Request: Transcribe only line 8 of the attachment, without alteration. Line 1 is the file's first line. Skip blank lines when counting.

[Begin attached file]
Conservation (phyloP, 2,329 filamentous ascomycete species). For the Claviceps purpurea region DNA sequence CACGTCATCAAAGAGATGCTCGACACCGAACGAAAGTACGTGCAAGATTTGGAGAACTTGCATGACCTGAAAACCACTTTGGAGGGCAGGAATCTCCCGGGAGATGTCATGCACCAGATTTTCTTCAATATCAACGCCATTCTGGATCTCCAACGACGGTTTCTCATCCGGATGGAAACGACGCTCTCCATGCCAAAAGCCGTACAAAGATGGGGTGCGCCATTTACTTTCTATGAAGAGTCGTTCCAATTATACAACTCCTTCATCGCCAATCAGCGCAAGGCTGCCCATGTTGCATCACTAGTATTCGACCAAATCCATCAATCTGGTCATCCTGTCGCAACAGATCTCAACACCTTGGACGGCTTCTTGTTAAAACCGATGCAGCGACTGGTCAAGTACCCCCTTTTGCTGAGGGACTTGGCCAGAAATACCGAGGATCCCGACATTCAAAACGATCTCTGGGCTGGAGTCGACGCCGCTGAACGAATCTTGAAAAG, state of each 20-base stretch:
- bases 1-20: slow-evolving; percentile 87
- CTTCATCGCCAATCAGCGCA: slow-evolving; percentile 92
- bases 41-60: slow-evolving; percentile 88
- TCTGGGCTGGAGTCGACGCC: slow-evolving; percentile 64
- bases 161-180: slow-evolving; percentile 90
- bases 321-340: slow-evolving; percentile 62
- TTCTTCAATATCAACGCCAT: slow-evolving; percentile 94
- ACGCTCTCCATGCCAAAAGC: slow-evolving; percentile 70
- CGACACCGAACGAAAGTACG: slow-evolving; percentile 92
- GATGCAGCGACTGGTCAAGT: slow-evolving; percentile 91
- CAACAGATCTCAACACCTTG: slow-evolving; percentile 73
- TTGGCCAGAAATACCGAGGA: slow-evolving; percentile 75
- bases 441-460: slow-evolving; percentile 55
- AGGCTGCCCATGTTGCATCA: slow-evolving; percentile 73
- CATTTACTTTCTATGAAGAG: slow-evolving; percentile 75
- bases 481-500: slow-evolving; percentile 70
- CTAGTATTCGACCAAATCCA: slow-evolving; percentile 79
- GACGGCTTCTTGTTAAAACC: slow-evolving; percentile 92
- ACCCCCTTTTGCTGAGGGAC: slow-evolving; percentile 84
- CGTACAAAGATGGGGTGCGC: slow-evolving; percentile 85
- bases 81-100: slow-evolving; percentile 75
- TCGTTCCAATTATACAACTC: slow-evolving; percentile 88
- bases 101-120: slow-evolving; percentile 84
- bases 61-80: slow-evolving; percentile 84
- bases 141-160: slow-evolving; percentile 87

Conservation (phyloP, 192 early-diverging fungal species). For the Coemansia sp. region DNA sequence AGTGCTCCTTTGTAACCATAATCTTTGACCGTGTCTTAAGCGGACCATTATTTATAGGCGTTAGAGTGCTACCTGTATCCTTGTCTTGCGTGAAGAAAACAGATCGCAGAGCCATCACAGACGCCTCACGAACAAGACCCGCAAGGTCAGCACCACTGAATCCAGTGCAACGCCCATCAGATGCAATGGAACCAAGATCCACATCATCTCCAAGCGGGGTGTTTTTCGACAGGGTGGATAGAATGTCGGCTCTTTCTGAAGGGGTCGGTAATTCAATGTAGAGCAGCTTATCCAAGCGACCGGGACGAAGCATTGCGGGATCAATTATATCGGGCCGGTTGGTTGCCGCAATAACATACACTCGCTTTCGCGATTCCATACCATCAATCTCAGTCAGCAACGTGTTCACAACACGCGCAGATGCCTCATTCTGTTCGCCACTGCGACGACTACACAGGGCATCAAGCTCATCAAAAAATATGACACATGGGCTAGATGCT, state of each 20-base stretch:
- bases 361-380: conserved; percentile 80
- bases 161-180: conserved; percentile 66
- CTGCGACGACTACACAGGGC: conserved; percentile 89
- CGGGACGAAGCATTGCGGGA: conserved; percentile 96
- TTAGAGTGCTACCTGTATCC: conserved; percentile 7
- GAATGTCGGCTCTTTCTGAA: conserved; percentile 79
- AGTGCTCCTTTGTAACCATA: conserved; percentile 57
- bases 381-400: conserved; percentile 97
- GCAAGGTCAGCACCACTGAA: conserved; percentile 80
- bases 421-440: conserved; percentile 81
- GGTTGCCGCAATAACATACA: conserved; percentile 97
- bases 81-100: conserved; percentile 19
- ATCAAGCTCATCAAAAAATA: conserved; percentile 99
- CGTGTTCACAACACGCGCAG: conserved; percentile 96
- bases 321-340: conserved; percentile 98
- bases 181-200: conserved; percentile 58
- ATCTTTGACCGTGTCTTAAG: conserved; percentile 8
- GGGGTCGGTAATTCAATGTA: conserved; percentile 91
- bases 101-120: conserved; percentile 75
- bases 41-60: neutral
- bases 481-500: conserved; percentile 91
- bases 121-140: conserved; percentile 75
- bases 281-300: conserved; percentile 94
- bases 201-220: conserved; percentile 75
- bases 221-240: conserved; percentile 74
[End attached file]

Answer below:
- TTCTTCAATATCAACGCCAT: slow-evolving; percentile 94